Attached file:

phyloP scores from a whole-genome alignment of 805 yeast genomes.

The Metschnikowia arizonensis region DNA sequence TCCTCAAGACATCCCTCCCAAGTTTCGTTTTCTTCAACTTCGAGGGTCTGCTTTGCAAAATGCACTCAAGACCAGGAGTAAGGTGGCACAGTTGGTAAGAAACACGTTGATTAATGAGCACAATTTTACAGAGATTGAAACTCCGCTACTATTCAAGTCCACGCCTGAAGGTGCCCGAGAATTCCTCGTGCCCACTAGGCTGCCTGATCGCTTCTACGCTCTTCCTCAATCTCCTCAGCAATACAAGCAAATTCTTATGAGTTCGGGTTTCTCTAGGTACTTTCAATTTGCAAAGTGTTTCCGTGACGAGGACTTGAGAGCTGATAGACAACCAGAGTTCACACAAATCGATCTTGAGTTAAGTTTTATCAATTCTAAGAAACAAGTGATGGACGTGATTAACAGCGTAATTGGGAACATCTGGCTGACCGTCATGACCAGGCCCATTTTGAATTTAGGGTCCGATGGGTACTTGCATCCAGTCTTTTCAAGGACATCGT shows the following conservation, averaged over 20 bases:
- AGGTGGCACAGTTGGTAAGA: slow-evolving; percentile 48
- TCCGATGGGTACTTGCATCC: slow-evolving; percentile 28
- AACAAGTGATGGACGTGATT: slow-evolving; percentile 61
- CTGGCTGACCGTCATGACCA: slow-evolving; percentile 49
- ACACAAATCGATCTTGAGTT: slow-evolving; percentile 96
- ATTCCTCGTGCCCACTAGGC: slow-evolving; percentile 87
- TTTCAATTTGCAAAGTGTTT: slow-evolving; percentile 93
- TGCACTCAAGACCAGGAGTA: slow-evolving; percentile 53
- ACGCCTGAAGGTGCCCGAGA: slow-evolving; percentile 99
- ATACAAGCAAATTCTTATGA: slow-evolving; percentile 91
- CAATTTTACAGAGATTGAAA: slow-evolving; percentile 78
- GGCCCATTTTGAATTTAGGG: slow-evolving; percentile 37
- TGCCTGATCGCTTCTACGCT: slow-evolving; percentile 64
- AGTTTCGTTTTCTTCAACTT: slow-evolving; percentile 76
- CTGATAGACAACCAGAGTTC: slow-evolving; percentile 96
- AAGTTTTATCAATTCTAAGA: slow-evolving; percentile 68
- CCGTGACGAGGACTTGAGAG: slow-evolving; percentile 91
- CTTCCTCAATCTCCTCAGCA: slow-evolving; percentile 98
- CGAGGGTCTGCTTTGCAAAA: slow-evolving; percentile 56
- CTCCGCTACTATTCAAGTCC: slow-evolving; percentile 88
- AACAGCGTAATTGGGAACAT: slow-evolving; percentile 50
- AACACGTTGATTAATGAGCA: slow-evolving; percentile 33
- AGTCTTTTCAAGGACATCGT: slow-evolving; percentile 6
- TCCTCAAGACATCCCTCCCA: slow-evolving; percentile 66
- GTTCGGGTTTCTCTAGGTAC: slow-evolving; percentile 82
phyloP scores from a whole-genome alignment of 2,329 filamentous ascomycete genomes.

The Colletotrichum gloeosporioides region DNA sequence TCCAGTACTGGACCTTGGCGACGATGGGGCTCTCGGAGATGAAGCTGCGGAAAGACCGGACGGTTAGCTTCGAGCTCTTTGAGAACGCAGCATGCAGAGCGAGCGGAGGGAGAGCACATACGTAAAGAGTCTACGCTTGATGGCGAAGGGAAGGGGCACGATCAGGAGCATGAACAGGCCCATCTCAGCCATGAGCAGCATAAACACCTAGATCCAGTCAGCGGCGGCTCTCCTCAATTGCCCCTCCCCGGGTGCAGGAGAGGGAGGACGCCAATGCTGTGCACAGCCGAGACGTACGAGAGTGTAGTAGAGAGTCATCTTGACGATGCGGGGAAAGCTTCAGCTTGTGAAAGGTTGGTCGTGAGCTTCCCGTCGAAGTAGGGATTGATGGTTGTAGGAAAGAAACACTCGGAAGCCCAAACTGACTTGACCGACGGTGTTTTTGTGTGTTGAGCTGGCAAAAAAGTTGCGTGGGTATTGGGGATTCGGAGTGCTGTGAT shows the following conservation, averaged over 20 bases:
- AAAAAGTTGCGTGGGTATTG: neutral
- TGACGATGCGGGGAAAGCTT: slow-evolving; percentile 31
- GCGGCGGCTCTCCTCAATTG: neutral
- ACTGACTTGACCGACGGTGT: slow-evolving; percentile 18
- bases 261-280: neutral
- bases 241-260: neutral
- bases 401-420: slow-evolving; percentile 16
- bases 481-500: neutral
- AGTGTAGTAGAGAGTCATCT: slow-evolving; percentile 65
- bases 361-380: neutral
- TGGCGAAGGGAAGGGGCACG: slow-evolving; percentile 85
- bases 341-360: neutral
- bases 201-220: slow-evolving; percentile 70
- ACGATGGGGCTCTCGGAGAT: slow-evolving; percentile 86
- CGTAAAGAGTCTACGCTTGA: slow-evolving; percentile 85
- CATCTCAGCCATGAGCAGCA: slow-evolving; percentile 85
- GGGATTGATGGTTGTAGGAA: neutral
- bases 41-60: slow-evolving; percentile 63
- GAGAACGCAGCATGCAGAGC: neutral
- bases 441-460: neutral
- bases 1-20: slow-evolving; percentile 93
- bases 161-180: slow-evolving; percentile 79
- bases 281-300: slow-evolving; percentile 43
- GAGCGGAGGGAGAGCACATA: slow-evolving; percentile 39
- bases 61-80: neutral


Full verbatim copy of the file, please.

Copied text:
phyloP scores from a whole-genome alignment of 805 yeast genomes.

The Metschnikowia arizonensis region DNA sequence TCCTCAAGACATCCCTCCCAAGTTTCGTTTTCTTCAACTTCGAGGGTCTGCTTTGCAAAATGCACTCAAGACCAGGAGTAAGGTGGCACAGTTGGTAAGAAACACGTTGATTAATGAGCACAATTTTACAGAGATTGAAACTCCGCTACTATTCAAGTCCACGCCTGAAGGTGCCCGAGAATTCCTCGTGCCCACTAGGCTGCCTGATCGCTTCTACGCTCTTCCTCAATCTCCTCAGCAATACAAGCAAATTCTTATGAGTTCGGGTTTCTCTAGGTACTTTCAATTTGCAAAGTGTTTCCGTGACGAGGACTTGAGAGCTGATAGACAACCAGAGTTCACACAAATCGATCTTGAGTTAAGTTTTATCAATTCTAAGAAACAAGTGATGGACGTGATTAACAGCGTAATTGGGAACATCTGGCTGACCGTCATGACCAGGCCCATTTTGAATTTAGGGTCCGATGGGTACTTGCATCCAGTCTTTTCAAGGACATCGT shows the following conservation, averaged over 20 bases:
- AGGTGGCACAGTTGGTAAGA: slow-evolving; percentile 48
- TCCGATGGGTACTTGCATCC: slow-evolving; percentile 28
- AACAAGTGATGGACGTGATT: slow-evolving; percentile 61
- CTGGCTGACCGTCATGACCA: slow-evolving; percentile 49
- ACACAAATCGATCTTGAGTT: slow-evolving; percentile 96
- ATTCCTCGTGCCCACTAGGC: slow-evolving; percentile 87
- TTTCAATTTGCAAAGTGTTT: slow-evolving; percentile 93
- TGCACTCAAGACCAGGAGTA: slow-evolving; percentile 53
- ACGCCTGAAGGTGCCCGAGA: slow-evolving; percentile 99
- ATACAAGCAAATTCTTATGA: slow-evolving; percentile 91
- CAATTTTACAGAGATTGAAA: slow-evolving; percentile 78
- GGCCCATTTTGAATTTAGGG: slow-evolving; percentile 37
- TGCCTGATCGCTTCTACGCT: slow-evolving; percentile 64
- AGTTTCGTTTTCTTCAACTT: slow-evolving; percentile 76
- CTGATAGACAACCAGAGTTC: slow-evolving; percentile 96
- AAGTTTTATCAATTCTAAGA: slow-evolving; percentile 68
- CCGTGACGAGGACTTGAGAG: slow-evolving; percentile 91
- CTTCCTCAATCTCCTCAGCA: slow-evolving; percentile 98
- CGAGGGTCTGCTTTGCAAAA: slow-evolving; percentile 56
- CTCCGCTACTATTCAAGTCC: slow-evolving; percentile 88
- AACAGCGTAATTGGGAACAT: slow-evolving; percentile 50
- AACACGTTGATTAATGAGCA: slow-evolving; percentile 33
- AGTCTTTTCAAGGACATCGT: slow-evolving; percentile 6
- TCCTCAAGACATCCCTCCCA: slow-evolving; percentile 66
- GTTCGGGTTTCTCTAGGTAC: slow-evolving; percentile 82
phyloP scores from a whole-genome alignment of 2,329 filamentous ascomycete genomes.

The Colletotrichum gloeosporioides region DNA sequence TCCAGTACTGGACCTTGGCGACGATGGGGCTCTCGGAGATGAAGCTGCGGAAAGACCGGACGGTTAGCTTCGAGCTCTTTGAGAACGCAGCATGCAGAGCGAGCGGAGGGAGAGCACATACGTAAAGAGTCTACGCTTGATGGCGAAGGGAAGGGGCACGATCAGGAGCATGAACAGGCCCATCTCAGCCATGAGCAGCATAAACACCTAGATCCAGTCAGCGGCGGCTCTCCTCAATTGCCCCTCCCCGGGTGCAGGAGAGGGAGGACGCCAATGCTGTGCACAGCCGAGACGTACGAGAGTGTAGTAGAGAGTCATCTTGACGATGCGGGGAAAGCTTCAGCTTGTGAAAGGTTGGTCGTGAGCTTCCCGTCGAAGTAGGGATTGATGGTTGTAGGAAAGAAACACTCGGAAGCCCAAACTGACTTGACCGACGGTGTTTTTGTGTGTTGAGCTGGCAAAAAAGTTGCGTGGGTATTGGGGATTCGGAGTGCTGTGAT shows the following conservation, averaged over 20 bases:
- AAAAAGTTGCGTGGGTATTG: neutral
- TGACGATGCGGGGAAAGCTT: slow-evolving; percentile 31
- GCGGCGGCTCTCCTCAATTG: neutral
- ACTGACTTGACCGACGGTGT: slow-evolving; percentile 18
- bases 261-280: neutral
- bases 241-260: neutral
- bases 401-420: slow-evolving; percentile 16
- bases 481-500: neutral
- AGTGTAGTAGAGAGTCATCT: slow-evolving; percentile 65
- bases 361-380: neutral
- TGGCGAAGGGAAGGGGCACG: slow-evolving; percentile 85
- bases 341-360: neutral
- bases 201-220: slow-evolving; percentile 70
- ACGATGGGGCTCTCGGAGAT: slow-evolving; percentile 86
- CGTAAAGAGTCTACGCTTGA: slow-evolving; percentile 85
- CATCTCAGCCATGAGCAGCA: slow-evolving; percentile 85
- GGGATTGATGGTTGTAGGAA: neutral
- bases 41-60: slow-evolving; percentile 63
- GAGAACGCAGCATGCAGAGC: neutral
- bases 441-460: neutral
- bases 1-20: slow-evolving; percentile 93
- bases 161-180: slow-evolving; percentile 79
- bases 281-300: slow-evolving; percentile 43
- GAGCGGAGGGAGAGCACATA: slow-evolving; percentile 39
- bases 61-80: neutral